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by: Maurice Zieme


Maurice Zieme
GPA 3.74

Daniel Moseley

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Daniel Moseley
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This 8 page Study Guide was uploaded by Maurice Zieme on Saturday September 26, 2015. The Study Guide belongs to GPHIL 120 at James Madison University taught by Daniel Moseley in Fall. Since its upload, it has received 39 views. For similar materials see /class/214090/gphil-120-james-madison-university in General Education at James Madison University.




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Date Created: 09/26/15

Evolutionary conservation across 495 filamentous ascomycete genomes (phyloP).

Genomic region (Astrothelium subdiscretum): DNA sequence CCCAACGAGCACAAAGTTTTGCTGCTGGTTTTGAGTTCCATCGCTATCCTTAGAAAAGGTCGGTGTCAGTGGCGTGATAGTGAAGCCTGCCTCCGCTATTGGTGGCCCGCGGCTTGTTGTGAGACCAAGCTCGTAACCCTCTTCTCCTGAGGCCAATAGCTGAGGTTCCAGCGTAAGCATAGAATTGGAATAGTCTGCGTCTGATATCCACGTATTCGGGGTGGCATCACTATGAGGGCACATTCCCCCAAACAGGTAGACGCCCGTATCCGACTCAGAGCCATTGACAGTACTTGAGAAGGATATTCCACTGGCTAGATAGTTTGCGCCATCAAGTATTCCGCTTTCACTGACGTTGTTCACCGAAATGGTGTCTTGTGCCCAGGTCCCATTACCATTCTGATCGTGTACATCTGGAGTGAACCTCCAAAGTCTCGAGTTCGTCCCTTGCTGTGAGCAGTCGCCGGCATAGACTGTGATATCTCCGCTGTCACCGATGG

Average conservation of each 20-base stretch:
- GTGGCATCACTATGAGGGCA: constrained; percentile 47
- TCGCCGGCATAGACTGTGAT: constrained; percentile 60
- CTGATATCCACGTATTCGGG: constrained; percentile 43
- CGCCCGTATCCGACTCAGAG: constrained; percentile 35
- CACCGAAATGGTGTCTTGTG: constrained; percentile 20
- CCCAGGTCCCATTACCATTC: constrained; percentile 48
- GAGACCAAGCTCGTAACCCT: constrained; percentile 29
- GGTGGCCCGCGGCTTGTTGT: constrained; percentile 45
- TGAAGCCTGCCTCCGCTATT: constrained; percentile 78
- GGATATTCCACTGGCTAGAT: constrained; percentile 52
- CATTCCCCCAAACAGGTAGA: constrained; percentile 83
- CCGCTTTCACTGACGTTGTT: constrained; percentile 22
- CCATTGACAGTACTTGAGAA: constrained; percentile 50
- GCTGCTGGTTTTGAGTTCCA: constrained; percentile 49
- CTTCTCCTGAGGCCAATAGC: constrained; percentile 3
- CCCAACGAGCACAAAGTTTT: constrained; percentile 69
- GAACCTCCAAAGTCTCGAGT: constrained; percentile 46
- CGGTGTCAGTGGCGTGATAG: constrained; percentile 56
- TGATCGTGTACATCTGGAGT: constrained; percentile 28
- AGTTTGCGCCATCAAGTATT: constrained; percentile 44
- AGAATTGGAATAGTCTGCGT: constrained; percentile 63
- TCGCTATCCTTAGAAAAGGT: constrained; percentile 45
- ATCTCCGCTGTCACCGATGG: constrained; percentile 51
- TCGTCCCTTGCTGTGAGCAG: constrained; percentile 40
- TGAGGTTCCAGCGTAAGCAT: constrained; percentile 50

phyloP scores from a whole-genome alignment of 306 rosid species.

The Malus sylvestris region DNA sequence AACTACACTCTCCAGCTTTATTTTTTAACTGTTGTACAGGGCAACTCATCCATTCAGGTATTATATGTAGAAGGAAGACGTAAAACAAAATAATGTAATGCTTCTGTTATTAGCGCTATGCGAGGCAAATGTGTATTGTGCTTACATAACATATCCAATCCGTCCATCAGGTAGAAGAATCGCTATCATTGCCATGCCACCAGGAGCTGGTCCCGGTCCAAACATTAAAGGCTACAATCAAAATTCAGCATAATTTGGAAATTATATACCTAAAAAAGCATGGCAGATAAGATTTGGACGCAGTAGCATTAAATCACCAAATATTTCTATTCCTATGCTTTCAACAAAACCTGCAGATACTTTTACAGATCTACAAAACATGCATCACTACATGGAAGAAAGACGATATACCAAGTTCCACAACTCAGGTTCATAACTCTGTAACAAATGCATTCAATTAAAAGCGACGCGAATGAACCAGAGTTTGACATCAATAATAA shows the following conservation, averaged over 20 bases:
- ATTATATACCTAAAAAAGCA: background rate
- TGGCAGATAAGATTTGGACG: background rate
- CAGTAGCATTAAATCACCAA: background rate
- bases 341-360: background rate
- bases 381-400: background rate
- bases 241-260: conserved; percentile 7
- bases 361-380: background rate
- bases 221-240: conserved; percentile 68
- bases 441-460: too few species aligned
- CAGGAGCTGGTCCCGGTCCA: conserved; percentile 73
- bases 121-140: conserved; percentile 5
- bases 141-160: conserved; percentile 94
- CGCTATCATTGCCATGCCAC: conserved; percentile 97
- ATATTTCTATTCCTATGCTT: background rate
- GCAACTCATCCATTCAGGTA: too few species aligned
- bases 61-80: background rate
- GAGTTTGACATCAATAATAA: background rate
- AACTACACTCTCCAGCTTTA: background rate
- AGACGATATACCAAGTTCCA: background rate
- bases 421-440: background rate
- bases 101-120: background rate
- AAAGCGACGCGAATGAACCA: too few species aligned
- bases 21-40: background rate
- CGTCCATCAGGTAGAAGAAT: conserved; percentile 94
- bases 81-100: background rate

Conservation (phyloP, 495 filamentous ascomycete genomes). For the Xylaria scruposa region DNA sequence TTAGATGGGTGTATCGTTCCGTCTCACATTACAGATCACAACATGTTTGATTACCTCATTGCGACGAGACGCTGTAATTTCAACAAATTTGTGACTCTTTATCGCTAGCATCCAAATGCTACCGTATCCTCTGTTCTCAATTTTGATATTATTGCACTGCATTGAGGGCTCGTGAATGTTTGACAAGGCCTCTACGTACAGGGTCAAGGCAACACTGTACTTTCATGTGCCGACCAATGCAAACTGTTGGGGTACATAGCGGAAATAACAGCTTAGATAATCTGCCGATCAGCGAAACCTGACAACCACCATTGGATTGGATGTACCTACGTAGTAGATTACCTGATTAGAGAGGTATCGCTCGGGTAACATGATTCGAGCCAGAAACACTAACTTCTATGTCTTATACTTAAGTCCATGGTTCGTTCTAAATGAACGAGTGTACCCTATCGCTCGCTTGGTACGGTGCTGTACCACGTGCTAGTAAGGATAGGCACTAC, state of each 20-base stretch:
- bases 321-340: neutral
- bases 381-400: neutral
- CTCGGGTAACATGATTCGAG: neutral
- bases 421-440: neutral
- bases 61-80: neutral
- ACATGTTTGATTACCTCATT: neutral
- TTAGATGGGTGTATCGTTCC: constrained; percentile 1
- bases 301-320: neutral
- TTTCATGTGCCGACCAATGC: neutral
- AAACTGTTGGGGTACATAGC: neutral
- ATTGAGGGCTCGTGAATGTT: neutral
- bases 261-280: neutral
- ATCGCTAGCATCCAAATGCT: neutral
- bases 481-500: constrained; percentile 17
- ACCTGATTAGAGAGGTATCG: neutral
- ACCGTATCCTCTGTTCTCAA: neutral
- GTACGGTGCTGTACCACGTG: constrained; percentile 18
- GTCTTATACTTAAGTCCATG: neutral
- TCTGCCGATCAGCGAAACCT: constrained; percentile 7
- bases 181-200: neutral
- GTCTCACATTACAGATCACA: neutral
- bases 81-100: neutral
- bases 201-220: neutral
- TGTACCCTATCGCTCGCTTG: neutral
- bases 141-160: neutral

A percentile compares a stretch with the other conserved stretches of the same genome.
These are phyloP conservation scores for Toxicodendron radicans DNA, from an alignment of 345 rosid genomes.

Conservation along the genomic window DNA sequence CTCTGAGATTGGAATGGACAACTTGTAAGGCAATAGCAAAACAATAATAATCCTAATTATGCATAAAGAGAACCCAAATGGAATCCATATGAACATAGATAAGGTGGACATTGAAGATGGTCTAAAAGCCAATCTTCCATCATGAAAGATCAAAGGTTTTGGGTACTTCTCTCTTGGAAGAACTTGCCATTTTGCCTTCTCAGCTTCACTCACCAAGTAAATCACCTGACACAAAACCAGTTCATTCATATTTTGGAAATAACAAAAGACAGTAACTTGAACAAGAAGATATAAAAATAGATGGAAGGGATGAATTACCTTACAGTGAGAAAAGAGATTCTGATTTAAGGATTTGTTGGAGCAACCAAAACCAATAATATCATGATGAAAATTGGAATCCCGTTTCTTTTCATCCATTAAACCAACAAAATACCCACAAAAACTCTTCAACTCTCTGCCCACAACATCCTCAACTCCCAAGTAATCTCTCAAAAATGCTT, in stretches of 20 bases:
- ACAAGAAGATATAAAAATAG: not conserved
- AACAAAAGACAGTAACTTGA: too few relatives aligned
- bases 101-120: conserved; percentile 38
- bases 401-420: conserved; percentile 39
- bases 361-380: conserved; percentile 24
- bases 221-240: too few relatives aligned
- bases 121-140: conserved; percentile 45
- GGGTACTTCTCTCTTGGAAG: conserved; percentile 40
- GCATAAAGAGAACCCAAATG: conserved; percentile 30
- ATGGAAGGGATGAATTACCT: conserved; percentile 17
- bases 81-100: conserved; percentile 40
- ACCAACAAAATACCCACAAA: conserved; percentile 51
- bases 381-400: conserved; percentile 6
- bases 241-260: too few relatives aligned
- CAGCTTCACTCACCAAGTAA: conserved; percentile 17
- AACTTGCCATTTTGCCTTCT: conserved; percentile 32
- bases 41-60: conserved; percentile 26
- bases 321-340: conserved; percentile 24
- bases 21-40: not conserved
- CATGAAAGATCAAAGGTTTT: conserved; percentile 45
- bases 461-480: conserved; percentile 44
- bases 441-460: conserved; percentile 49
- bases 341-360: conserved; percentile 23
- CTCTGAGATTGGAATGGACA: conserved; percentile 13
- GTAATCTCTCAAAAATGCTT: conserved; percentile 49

GPHIL Study Guide Claim When you state a belief or opinion Argument When you present a reason for thinking a claim is true ARGUMENTS HAVE 2 PARTS the supported part conclusion the supporting part premise EX quotMy grandmother just diedquot premise quotI should be excusedquot conclusion Whenever a claim is called into question or its truth or falsity becomes the subject of consideration ofjudgment anissue ofquestion has been raised subjectivism the idea that one opinion is as good as the next or that what is true is what you think is true You are entitled to say you know that a claim is true 1 if you believe there is a book on the table 2 you have an argument beyond a reasonable doubt for thinking there is and 3 you have no reason to think you are mistaken EX quotThere is a book on the tablequot One ofus tried one of the shampoos on his dogs and it did work well quotIt worked wellquot is what we call a value judgment a claim that expresses an evaluation of something A deductive argument is said to be quotvalidquot A deductive argument is an argument whose premises being true would mean that the conclusion is true An inductive argument is said to be quotstrongquot That s an argument whose premises being true would mean that probably the conclusions are true Valid arguments prove or demonstrate their conclusion strong inductive arguments merely support their conclusion Argument identificationyou need at least two claims and the word quotthereforequot or its equivalent must stand before one of them WORDS THAT TAKE THE PLACE OF THEREFORE conclusion indicators quotIt follows thatquot quotThis shows thatquot quotThusquot quotHencequot quotConsequentlyquot quotAccordinglyquot quotS 0 quotMy conclusion isquot PREMISE INDICATORS quotSincequot quotForquot quotB ecausequot quotIn view ofquot quotThis is implied byquot quotGivenquot Subjective expression an expression which by common agreement is left up to the individual to apply as he or she thinks is appropriate within certain broad constraints Rhetoric language that is psychologically persuasive but doesn t have extra logical force 2 CONFUSIONS ABOUT ARGUMENTS 1 arguments are the same as explanations 2 arguments are attempts to persuade someone of something CHAPTER 2 A vague statement is one whose meaning is indistinct imprecise or lacks details Precising definitions spell out in more detail what is meant by a vague concept Questions to keep in mind when considering comparisons 1 Is important information missing 2Is the same standard of com parison being used 3 Are the items comparable 4 Is the comparison expressed as an average mean median and mode Ambiguous A sentence that is subject to more than one interpretation Semantic ambiguity ifa claim is ambiguous because it contains an ambiguous word or phrase ex Calhoun always lines up on the right side Syntactic Ambiguity a statement that is ambiguous because ofits grammar or the way it has been structured or put together EX Susan saw the farmer with binoculars Grouping Ambiguity a kind of ambiguity in which it is unclear whether a claim refers to a group of things individually or collectively Fallacy in division fallacymistake in reasoning EX Congress is incompetent Therefore Congressman Cox is incompetent Stipulating de nitions the meaning of the term needs to be spelled out Precising definitions definitions to reduce vagueness or eliminate ambiguity Types of definitions 1 Definition by example 2 Definition by synonym EX Fastidious means the same thing as fussy 3 Analytical definition EX A mongoose is a ferretsized mammal native to India that eats snakes and is related to civets A the type of thing the term applies to B the diffbetvveen the things the term applies to and other things of the same type Rhetorical definitions purpose is to express or in uence attitudes rather than to clarify Emotive Meaning Rhetorical force many terms convey a meaning other than their literal one Writing Argumentative essays 1 A statement of the issue 2 A statement of one s position on the issue 3 Arguments that support one s position 4 Rebuttals of arguments that support contrary positions Principles of Organization and Focus 1Focus 2 Stick to the Issue 3 Arrange the components of the essay in a logical sequence 4 Be complete Good writing practices 1 Outline afterwards 2 Revise 3 Have someone read your essay 4 Read it out loud 5 Put it aside and rerevise Persuasive Writing 1 Confine your discussion of an opponent s point of view to issues rather than personal considerations 2 When rebutting an opposing viewpoint avoid being strident or insulting 3 If an opponent s argument is good concede that it is good 4 If space or time is limited be sure to concentrate on the most important considerations Don t become obsessive about refuting every last criticism of your position 5 Present your strongest arguments first Critical thinking done on paper is known as an argumentative essay Ch 7 Unstated premises and conclusions PYou can t check out books from the library without an ID card C Bill wont be able to check out any books Unstated premise Bill has no ID card A good deductive argument is one whose premises being true would mean the conclusion absolutely must be true A good deductive argument is one whose premises being true would mean the conclusion absolutely must be true Valid argument good deductive argument that demonstrates or proves the conclusion Valid argument good deductive argument that demonstrates or proves the conclusion Even with a false premise the argument can be valid because if the premise were true that would mean the conclusion must also be true Even with a false premise the argument can be valid because if the premise were true that would mean the conclusion must also be true A sound argument is valid and its premises are all true A sound argument is a good deductive argument and its premises are all true A good inductive argumentsupports its conclusion More precisely If the premise ofa good inductive argument is true the conclusion is probably true Agood inductive argument supports its conclusion More precisely If the premise of a good inductive argument is true the conclusion is probably true Strong argument a good inductive argument EX ofinductive reasoning career choices family planning health decisions retirement options voting decisions CH8 Categorical logic logic based on the relations ofinclusion and exclusion among classes as stated in categorical claims Categorical claim says something about classes or categories of things Standardform categorical claim claim that results from putting names or descriptions of classes into the blanks of following structures A All are A All are E No are E No are I Some are I Some are 0 Some are not 0 Some are not The phrases that go in the blanks are terms The one that goes into the first blank is the subject term of the claim in the second blank is the predicate term Venn Diagram Represent the 4 standardform categorical claims Affirmative claims Aclaims and Iclaims include one class or part of one class within another Negative claims two claims that exclude one class or part from another Equivalent claims two claims would be true in all and exactly the same circumstances The word only used by itself introduces the predicate term of an Aclaim The word only used by itself introduces the predicate term of an Aclaim The phrase the only introduces the subject term of an Aclaim The phrase the only introduces the subject term of an Aclaim Claims about single individuals should be treated as Aclaims or Eclaims TWO CATEGORICAL CLAIMS CORRESPOND TO EACH OTHER IF THEY HAVE THE SAME SUBIECT AND PREDICATE TERM EX quotAll methodists are Christiansquot and quotSome methodists are Christians The square of opposition exhibits logical relationships between corresponding A E I and Oclaims The A and E claims across the top of the square from each other are contraryclaims they can both be false but can t both be true The I and Oclaims across the across the bottom of the square are subcontrary claims they can both be true but can t both be false The A and Oclaims and the Eand Iclaims which are at opposite diagonal corners from each other are contradictory claims they never have the same truth values BOTH AN ACLAIM AND ITS CORRESPONDING ECLAIM CAN BE TRUE AS LONG AS THERE ARE NO MEMBERS OF THE SUBJECT CLASS You find the converse ofa standardform claim by switching the positions of the subject and predicate terms EX No Norwegians are Slavs No Slavs are Norwegians All E and 1 claims but not A and Oclaims are equivalent to their converses Obversion universe of discourse ex quoteveryonequot Complementary terms quotstudentsquot and quotnonstudentsquot The complement of people who took the exam is people who did not take the exam To find the obverse of a claim a change it from affirmative to negative or vice versa b replace predicate with its complementary term EX All Presbyterians are Christians No Presbyterians are nonChristians Contrapositive a switch the places of subj and pred b replace both terms with complementary terms EX All Mongolians are Muslims All nonMuslims are nonMongolians o All A and 0 claims but not E and 1 claims are equivalent to their contrapositives Syllogisms 2premise deductive argument Categorical Syllogism syllogism whose every claim is a standardform categorical claim in which 3 terms ea Occur exactly twice in exactly 2 of the claims EX All Americans are consumers Some consumers are not Democrats Therefore some Americans are not Democrats Major term that occurs as the pred term of the syllogism s conclusion Minor term term that occurs as the subject term of the syllogism s conclusion Use symbols P M and S Middle term term that occurs in both of the premises but not at all in the conclusion ALWAYS SHADE BEFORE PUTTING Xs Shade in what is NOT the case If any circle has only one area remaining unshaded an X should be put in that area An X on the line indicates that the X belongs in one or the other ofthe two areas maybe both but we don39t know whichquot When the time comes to see whether the diagram yields the conclusion we look to see whether there is an X entirely within the appropriate area ASSESSING THE VALIDITY EX You shouldn t give chicken bones to dogs because they could choke on them C chicken bones D things dogs could choke on S things you should give dogs All chicken bones are things dogs could choke on No things dogs could choke on are things you should give dogs Therefore no chicken bones are things you should give dogs THE RULES METHOD OF TESTING FOR VALIDITY 1 The number of negative claims in the premise must be the same as the number of neg claims in the conclusion 2 At least one premise must distribute the middle term 3 Any term that is distributed in the conclusion of the syllogism must be distributed in its premises EX No mercantilists are large landowners All mercantilists are creditors No creditors are large landowners rule 2